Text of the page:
Cutting carbon can be complicated. There are so many interlinking elements to consider. Should we be thinking about the embodied carbon in the materials used? The carbon emitted over a road’s whole life? Or both? And how are decisions about the two linked?
Then there’s the issue of how carbon is calculated. There are various tools and standards for measuring carbon emissions linked to infrastructure, including in-house ones, with different organisations using different ones. And if someone says their product is cutting 50% carbon, what exactly are they comparing themselves to?
It was questions such as these that the authors of PAS 2080 Carbon Management in Infrastructure set out to answer. Published back in 2016, this publicly available standard (PAS) aims to help infrastructure owners and their supply chains cut carbon in a systematic way. It came after a report for the Treasury concluded that cutting carbon would also cut costs and boost the UK economy.
PAS 2080 does not set out how to calculate or measure carbon emissions. Instead, it takes the user through a carbon management process involving target setting, creating baselines, choosing a quantification methodology, setting up process and procedures for continual improvement and reporting. It explains how an asset owner or manager should take the lead and sets out the responsibilities of the various members of the supply chain, designers, constructors and suppliers.
During the first half of this year, PAS 2080 was reviewed and revised; the consultation on the amended version closed on 11 July with PAS 2080:2022 due to be published at the end of this year. Among the suggested changes are an expansion of scope to cover all the built environment, buildings as well as infrastructure, more on collaboration and an increased emphasis on a whole life carbon approach.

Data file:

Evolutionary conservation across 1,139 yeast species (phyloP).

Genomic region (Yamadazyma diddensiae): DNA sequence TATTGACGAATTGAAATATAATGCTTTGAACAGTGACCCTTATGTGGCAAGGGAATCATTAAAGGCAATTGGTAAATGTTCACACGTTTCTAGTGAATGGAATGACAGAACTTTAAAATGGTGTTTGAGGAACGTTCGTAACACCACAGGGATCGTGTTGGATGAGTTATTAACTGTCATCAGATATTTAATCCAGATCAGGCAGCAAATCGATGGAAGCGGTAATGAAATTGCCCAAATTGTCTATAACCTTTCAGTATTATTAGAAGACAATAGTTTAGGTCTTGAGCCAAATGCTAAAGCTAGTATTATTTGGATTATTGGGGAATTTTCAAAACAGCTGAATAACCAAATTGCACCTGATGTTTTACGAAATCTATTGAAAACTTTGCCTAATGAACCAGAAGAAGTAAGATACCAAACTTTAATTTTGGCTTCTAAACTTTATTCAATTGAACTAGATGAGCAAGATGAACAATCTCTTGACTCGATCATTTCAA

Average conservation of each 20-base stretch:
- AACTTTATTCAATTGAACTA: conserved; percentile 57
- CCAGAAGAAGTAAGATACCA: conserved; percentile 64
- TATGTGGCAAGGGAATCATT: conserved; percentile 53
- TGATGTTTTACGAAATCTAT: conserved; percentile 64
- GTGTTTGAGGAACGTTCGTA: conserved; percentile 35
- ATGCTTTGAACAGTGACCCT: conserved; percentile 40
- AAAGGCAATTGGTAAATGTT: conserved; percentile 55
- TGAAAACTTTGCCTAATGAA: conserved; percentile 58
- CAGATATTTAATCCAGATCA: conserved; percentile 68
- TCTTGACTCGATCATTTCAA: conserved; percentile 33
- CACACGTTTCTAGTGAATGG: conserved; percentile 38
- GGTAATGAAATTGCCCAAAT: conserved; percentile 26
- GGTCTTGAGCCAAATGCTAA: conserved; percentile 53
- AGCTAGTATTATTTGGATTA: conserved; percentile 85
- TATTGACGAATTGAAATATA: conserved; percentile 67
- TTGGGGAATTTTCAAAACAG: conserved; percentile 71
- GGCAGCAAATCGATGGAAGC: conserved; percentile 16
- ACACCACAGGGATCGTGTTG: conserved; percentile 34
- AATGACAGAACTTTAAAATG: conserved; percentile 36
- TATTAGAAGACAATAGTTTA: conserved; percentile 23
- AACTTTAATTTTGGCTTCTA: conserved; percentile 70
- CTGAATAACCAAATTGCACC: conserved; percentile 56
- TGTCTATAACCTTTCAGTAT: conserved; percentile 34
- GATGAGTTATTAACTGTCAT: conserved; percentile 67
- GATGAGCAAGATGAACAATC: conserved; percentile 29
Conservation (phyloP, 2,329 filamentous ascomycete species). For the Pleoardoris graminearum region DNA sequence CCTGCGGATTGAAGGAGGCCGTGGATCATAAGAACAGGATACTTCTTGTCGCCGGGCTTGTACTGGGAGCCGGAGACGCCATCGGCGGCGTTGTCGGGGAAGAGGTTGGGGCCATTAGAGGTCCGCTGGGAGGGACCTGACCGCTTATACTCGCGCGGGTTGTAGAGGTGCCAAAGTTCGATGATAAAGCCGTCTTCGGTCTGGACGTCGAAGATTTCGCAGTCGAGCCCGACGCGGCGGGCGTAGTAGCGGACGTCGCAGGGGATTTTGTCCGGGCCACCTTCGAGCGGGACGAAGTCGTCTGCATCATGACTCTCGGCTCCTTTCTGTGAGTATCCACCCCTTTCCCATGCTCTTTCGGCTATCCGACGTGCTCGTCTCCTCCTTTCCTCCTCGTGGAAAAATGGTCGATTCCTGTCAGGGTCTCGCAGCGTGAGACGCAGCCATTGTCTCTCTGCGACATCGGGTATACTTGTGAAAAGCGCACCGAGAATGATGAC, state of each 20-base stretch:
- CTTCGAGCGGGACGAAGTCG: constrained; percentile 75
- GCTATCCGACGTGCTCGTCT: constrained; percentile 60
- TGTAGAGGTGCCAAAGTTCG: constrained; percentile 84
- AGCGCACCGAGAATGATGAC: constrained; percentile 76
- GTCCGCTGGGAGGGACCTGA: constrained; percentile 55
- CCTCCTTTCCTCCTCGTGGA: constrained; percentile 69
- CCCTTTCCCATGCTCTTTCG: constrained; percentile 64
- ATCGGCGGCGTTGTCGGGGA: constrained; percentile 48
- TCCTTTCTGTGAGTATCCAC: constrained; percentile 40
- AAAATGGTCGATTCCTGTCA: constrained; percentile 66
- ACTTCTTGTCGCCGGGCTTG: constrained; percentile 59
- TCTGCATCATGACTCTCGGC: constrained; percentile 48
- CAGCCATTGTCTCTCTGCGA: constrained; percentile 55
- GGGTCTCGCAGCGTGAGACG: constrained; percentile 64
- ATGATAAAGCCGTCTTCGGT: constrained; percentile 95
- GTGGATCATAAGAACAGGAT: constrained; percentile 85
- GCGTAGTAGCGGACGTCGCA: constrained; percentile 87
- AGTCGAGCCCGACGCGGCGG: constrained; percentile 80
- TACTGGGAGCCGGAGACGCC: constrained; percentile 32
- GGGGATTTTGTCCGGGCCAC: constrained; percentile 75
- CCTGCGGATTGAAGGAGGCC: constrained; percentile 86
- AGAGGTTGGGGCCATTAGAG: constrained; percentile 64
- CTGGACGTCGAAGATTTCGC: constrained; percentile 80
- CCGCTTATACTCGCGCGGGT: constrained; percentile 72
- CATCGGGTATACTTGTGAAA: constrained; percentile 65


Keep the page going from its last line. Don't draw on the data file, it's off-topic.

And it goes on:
The PAS could eventually become a British Standard (BS) or an ISO – from the International Organisation for Standardisation. A PAS is a fast-tracked standard, privately sponsored and prepared under guidelines from the British Standards Institution (BSI). Around 30% of PASs go on to become ISOs after a few years of use, according to BSE.
As well as using PAS 2080, organisations can also be accredited to the standard. Contractor Skanska was one of the first to do this back in 2018. And HS2 gained accreditation in 2020, becoming one of the first clients to do so.
Broadly speaking, though, PAS 2080 has not been widely taken up. A study commissioned last year by the Transport Research Innovation Board (TRIB), HS2, Network Rail and the Infrastructure Industry Innovation Partnership (i3P) found that without clients insisting on its use, PAS 2080 was unlikely to be adopted. The perception among construction firms is that it adds to cost without adding to revenue.
The reason why i3P and others want to encourage the uptake of PAS 2080 is that they believe it will help the country transition to a lower carbon economy. There is also the idea that UK companies could become experts in the carbon management field and then export that expertise overseas. Perhaps the imminent arrival of net zero carbon deadlines will encourage more clients to start implementing the standard, along with their supply chains.
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